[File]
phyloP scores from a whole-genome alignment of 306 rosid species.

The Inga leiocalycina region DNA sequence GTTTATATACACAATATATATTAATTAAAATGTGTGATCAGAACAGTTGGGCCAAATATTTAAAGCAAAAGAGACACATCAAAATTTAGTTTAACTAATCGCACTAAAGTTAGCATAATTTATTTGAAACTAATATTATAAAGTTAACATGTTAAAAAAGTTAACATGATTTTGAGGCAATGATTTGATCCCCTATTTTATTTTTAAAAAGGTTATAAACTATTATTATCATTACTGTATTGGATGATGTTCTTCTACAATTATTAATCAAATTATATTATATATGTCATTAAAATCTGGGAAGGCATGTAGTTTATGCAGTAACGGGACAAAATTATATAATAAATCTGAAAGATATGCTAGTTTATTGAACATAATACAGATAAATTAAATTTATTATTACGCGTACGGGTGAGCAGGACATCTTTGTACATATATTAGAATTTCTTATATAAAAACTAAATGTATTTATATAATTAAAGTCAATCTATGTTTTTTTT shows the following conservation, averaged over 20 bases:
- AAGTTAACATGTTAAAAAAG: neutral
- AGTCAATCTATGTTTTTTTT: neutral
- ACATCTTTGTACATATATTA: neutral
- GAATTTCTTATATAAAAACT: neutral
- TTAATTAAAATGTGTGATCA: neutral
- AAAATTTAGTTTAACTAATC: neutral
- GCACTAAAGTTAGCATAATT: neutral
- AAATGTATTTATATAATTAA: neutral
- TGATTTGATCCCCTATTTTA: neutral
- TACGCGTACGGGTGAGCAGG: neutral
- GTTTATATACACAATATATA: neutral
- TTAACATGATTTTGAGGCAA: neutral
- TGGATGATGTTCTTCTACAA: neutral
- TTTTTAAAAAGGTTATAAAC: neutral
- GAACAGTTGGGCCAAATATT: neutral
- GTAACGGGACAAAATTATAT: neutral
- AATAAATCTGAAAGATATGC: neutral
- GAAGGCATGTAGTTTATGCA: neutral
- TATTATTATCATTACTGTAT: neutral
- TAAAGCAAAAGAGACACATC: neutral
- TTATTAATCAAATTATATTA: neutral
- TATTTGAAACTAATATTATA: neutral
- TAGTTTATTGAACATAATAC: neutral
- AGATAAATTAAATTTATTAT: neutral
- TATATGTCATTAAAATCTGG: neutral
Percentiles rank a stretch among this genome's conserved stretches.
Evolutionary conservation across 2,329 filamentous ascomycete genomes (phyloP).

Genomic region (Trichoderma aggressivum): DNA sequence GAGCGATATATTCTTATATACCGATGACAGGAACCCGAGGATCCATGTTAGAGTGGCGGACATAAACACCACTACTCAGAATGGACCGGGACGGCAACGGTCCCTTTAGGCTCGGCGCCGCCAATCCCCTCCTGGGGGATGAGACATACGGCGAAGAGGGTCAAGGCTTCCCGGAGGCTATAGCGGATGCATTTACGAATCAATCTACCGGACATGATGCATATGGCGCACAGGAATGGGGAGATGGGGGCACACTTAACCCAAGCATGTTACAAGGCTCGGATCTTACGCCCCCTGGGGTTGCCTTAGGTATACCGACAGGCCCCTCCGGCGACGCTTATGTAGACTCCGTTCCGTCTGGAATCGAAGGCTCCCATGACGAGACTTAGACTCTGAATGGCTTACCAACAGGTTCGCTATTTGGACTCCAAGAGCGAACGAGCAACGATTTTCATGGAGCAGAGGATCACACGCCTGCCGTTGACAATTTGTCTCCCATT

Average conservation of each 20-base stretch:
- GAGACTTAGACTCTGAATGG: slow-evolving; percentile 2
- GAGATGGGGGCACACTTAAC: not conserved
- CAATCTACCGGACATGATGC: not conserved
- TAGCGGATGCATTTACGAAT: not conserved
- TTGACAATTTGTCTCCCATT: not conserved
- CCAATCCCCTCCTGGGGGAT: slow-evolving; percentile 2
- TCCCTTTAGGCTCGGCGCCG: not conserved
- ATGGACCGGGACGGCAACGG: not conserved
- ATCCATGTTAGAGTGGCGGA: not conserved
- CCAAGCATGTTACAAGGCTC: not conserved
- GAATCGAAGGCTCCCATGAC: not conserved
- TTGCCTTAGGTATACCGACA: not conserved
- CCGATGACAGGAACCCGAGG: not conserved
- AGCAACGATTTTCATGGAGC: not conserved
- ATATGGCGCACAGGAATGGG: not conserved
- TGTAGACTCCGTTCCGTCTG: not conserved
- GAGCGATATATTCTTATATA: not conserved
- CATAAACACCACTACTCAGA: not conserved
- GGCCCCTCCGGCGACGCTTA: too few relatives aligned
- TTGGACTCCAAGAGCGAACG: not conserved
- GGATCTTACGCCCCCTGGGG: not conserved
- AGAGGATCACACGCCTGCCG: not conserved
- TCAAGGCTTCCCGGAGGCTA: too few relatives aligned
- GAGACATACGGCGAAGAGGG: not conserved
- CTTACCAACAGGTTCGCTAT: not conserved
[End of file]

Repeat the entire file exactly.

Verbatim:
phyloP scores from a whole-genome alignment of 306 rosid species.

The Inga leiocalycina region DNA sequence GTTTATATACACAATATATATTAATTAAAATGTGTGATCAGAACAGTTGGGCCAAATATTTAAAGCAAAAGAGACACATCAAAATTTAGTTTAACTAATCGCACTAAAGTTAGCATAATTTATTTGAAACTAATATTATAAAGTTAACATGTTAAAAAAGTTAACATGATTTTGAGGCAATGATTTGATCCCCTATTTTATTTTTAAAAAGGTTATAAACTATTATTATCATTACTGTATTGGATGATGTTCTTCTACAATTATTAATCAAATTATATTATATATGTCATTAAAATCTGGGAAGGCATGTAGTTTATGCAGTAACGGGACAAAATTATATAATAAATCTGAAAGATATGCTAGTTTATTGAACATAATACAGATAAATTAAATTTATTATTACGCGTACGGGTGAGCAGGACATCTTTGTACATATATTAGAATTTCTTATATAAAAACTAAATGTATTTATATAATTAAAGTCAATCTATGTTTTTTTT shows the following conservation, averaged over 20 bases:
- AAGTTAACATGTTAAAAAAG: neutral
- AGTCAATCTATGTTTTTTTT: neutral
- ACATCTTTGTACATATATTA: neutral
- GAATTTCTTATATAAAAACT: neutral
- TTAATTAAAATGTGTGATCA: neutral
- AAAATTTAGTTTAACTAATC: neutral
- GCACTAAAGTTAGCATAATT: neutral
- AAATGTATTTATATAATTAA: neutral
- TGATTTGATCCCCTATTTTA: neutral
- TACGCGTACGGGTGAGCAGG: neutral
- GTTTATATACACAATATATA: neutral
- TTAACATGATTTTGAGGCAA: neutral
- TGGATGATGTTCTTCTACAA: neutral
- TTTTTAAAAAGGTTATAAAC: neutral
- GAACAGTTGGGCCAAATATT: neutral
- GTAACGGGACAAAATTATAT: neutral
- AATAAATCTGAAAGATATGC: neutral
- GAAGGCATGTAGTTTATGCA: neutral
- TATTATTATCATTACTGTAT: neutral
- TAAAGCAAAAGAGACACATC: neutral
- TTATTAATCAAATTATATTA: neutral
- TATTTGAAACTAATATTATA: neutral
- TAGTTTATTGAACATAATAC: neutral
- AGATAAATTAAATTTATTAT: neutral
- TATATGTCATTAAAATCTGG: neutral
Percentiles rank a stretch among this genome's conserved stretches.
Evolutionary conservation across 2,329 filamentous ascomycete genomes (phyloP).

Genomic region (Trichoderma aggressivum): DNA sequence GAGCGATATATTCTTATATACCGATGACAGGAACCCGAGGATCCATGTTAGAGTGGCGGACATAAACACCACTACTCAGAATGGACCGGGACGGCAACGGTCCCTTTAGGCTCGGCGCCGCCAATCCCCTCCTGGGGGATGAGACATACGGCGAAGAGGGTCAAGGCTTCCCGGAGGCTATAGCGGATGCATTTACGAATCAATCTACCGGACATGATGCATATGGCGCACAGGAATGGGGAGATGGGGGCACACTTAACCCAAGCATGTTACAAGGCTCGGATCTTACGCCCCCTGGGGTTGCCTTAGGTATACCGACAGGCCCCTCCGGCGACGCTTATGTAGACTCCGTTCCGTCTGGAATCGAAGGCTCCCATGACGAGACTTAGACTCTGAATGGCTTACCAACAGGTTCGCTATTTGGACTCCAAGAGCGAACGAGCAACGATTTTCATGGAGCAGAGGATCACACGCCTGCCGTTGACAATTTGTCTCCCATT

Average conservation of each 20-base stretch:
- GAGACTTAGACTCTGAATGG: slow-evolving; percentile 2
- GAGATGGGGGCACACTTAAC: not conserved
- CAATCTACCGGACATGATGC: not conserved
- TAGCGGATGCATTTACGAAT: not conserved
- TTGACAATTTGTCTCCCATT: not conserved
- CCAATCCCCTCCTGGGGGAT: slow-evolving; percentile 2
- TCCCTTTAGGCTCGGCGCCG: not conserved
- ATGGACCGGGACGGCAACGG: not conserved
- ATCCATGTTAGAGTGGCGGA: not conserved
- CCAAGCATGTTACAAGGCTC: not conserved
- GAATCGAAGGCTCCCATGAC: not conserved
- TTGCCTTAGGTATACCGACA: not conserved
- CCGATGACAGGAACCCGAGG: not conserved
- AGCAACGATTTTCATGGAGC: not conserved
- ATATGGCGCACAGGAATGGG: not conserved
- TGTAGACTCCGTTCCGTCTG: not conserved
- GAGCGATATATTCTTATATA: not conserved
- CATAAACACCACTACTCAGA: not conserved
- GGCCCCTCCGGCGACGCTTA: too few relatives aligned
- TTGGACTCCAAGAGCGAACG: not conserved
- GGATCTTACGCCCCCTGGGG: not conserved
- AGAGGATCACACGCCTGCCG: not conserved
- TCAAGGCTTCCCGGAGGCTA: too few relatives aligned
- GAGACATACGGCGAAGAGGG: not conserved
- CTTACCAACAGGTTCGCTAT: not conserved